If American power declines, what would it mean?
For most of the last century, the United States was the predominant economic and military superpower. With the financial crisis weakening its economic strength, and a desire on the domestic front to withdraw military forces from foreign posts, talk of an “America in decline” has increased.
Perhaps the last period in which America was perceived as weak – whether it was or not can be debated – was at the end of President Jimmy Carter’s administration when the Iran hostage crisis was at its peak. The next eight years under President Ronald Reagan witnessed a more aggressive foreign policy designed to undermine communism and with its collapse, America was left as the singular superpower.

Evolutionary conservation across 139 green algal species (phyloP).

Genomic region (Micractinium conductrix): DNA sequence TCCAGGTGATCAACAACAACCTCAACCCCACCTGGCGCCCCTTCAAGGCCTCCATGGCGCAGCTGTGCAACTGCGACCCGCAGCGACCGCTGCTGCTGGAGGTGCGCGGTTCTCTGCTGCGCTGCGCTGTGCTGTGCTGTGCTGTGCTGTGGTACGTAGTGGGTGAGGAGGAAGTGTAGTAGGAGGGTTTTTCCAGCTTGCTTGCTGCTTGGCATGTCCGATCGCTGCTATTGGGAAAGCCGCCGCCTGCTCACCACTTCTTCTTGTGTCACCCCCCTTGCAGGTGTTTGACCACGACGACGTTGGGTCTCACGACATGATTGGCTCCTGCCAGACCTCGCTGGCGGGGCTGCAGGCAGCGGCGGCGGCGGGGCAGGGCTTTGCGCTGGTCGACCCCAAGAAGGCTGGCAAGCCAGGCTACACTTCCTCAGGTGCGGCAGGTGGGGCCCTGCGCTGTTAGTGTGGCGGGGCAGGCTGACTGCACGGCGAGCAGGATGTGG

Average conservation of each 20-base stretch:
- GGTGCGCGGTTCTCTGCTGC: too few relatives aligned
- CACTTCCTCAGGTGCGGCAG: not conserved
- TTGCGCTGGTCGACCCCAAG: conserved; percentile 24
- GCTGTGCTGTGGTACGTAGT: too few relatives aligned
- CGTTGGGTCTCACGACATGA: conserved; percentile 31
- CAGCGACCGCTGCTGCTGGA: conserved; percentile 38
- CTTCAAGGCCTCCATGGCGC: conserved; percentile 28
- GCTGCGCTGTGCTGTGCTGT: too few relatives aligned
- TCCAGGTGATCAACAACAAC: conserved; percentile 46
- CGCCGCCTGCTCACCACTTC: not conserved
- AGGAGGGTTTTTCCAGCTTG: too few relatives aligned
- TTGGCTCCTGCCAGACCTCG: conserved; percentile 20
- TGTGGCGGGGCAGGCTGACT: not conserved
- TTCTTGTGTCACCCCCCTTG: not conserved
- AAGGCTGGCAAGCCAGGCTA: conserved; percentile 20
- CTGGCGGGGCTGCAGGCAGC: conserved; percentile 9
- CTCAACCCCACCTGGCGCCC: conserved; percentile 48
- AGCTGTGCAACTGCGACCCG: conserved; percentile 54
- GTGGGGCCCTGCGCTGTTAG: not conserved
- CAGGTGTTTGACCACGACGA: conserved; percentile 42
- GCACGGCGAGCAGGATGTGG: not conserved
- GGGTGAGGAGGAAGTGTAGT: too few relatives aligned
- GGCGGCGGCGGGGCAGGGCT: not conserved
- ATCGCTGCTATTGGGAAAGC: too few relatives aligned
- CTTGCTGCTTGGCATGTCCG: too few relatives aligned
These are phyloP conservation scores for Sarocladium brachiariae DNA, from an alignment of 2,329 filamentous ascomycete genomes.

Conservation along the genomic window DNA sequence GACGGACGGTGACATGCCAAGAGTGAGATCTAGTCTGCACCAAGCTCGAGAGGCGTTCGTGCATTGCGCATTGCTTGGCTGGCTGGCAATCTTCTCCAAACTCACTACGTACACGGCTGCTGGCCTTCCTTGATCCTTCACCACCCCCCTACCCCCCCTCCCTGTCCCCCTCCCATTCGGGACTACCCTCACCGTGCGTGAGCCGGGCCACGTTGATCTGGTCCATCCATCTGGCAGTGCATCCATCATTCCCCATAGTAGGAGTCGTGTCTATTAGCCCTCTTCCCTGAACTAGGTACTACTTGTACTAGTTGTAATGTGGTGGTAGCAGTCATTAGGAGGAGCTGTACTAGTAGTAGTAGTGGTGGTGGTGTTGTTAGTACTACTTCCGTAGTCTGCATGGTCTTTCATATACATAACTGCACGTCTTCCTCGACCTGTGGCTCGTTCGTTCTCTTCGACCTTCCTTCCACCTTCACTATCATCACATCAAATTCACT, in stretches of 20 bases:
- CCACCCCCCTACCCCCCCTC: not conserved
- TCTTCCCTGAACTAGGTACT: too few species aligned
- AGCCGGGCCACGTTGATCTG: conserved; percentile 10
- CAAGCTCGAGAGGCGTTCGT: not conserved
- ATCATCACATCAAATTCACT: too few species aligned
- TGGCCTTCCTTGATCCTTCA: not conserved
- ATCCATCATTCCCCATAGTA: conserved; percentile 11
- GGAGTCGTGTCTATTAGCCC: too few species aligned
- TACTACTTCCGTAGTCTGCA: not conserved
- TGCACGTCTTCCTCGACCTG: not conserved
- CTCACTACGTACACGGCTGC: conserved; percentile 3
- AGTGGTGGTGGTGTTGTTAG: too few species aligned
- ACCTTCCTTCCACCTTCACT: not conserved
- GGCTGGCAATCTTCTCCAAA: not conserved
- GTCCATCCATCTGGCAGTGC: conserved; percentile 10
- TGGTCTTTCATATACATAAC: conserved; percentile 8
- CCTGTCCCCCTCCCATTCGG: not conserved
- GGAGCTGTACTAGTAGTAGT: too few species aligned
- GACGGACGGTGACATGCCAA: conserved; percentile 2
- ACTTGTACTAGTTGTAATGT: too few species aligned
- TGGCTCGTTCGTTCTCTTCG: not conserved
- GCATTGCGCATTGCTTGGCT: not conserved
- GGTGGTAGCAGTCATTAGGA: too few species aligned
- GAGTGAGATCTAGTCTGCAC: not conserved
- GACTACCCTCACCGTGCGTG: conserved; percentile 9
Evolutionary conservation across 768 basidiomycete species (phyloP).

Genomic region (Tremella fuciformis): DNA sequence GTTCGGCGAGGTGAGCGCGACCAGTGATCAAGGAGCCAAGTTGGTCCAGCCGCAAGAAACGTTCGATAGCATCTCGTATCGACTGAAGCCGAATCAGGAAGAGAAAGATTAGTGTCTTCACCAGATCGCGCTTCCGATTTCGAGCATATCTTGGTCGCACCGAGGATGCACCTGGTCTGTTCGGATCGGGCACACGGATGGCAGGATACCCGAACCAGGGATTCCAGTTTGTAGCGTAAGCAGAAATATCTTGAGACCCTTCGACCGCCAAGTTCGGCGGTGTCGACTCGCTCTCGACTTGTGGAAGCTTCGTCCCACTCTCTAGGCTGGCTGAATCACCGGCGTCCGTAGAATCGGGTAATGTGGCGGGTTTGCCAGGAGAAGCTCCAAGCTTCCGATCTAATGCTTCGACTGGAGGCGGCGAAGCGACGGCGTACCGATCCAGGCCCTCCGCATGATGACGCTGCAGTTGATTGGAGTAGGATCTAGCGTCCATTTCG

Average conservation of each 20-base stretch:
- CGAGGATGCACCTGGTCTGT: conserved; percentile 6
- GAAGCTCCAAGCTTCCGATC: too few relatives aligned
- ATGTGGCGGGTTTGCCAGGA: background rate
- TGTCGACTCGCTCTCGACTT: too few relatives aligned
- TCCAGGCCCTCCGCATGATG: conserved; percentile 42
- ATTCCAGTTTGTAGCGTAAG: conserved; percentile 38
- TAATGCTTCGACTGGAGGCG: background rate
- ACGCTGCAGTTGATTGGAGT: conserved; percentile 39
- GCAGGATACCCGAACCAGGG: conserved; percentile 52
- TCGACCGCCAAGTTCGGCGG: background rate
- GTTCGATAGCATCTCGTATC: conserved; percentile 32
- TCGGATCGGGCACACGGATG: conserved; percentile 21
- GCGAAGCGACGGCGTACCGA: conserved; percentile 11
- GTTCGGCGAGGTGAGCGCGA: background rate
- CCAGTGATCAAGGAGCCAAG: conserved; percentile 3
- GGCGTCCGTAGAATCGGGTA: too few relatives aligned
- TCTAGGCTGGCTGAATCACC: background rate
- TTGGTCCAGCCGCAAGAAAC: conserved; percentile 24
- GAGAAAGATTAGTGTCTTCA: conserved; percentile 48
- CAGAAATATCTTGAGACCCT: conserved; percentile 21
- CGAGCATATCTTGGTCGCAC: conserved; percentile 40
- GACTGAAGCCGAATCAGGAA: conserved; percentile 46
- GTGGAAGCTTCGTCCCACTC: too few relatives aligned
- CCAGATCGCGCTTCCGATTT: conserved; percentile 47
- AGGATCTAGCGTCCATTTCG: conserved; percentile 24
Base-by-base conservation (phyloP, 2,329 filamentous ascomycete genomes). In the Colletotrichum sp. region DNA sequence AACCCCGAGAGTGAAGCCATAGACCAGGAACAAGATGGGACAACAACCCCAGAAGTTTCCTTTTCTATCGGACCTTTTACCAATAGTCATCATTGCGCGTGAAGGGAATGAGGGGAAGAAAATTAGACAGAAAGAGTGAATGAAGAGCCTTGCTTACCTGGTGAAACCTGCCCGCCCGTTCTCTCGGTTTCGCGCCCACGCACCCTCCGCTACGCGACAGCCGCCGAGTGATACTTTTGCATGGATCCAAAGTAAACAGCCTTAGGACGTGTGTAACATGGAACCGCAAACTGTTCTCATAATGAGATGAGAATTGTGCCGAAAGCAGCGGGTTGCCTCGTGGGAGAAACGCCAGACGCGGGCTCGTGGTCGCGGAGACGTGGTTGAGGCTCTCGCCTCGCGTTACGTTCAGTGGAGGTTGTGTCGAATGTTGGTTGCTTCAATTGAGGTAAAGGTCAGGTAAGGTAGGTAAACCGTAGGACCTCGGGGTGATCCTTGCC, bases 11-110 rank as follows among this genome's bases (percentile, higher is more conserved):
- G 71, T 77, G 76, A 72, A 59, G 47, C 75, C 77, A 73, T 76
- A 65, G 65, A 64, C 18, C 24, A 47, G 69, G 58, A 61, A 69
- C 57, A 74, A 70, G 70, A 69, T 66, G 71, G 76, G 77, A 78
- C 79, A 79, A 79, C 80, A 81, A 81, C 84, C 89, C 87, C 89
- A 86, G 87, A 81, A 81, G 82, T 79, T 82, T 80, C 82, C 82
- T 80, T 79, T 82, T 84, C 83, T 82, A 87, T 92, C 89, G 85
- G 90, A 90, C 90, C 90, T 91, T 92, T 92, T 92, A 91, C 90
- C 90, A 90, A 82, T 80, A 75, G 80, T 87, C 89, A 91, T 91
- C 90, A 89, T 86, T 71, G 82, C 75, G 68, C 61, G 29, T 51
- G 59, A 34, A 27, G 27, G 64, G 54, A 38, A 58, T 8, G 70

Interestingly, two scholars who served in the Carter and Reagan administrations agree that the world without an engaged America would result in instability and chaos.
Robert Kagan, who served in Reagan’s State Department and is now a scholar at the Brookings Institution, believes a decline would have undesirable consequences.
“If and when American power declines, the institutions and norms that American power has supported will decline, too. Or more likely, if history is a guide, they may collapse altogether as we make a transition to another kind of world order, or to disorder,” he writes in the Wall Street Journal.
Zbigniew Brzezinski, national security advisor under U.S. President Jimmy Carter, writes in Foreign Policy that there would be “a corrosion of the generally cooperative management of the global commons” and “in almost every case, the potential absence of a constructive and influential U.S. role would fatally undermine the essential communality of the global commons because the superiority and ubiquity of American power creates order where there would normally be conflict.”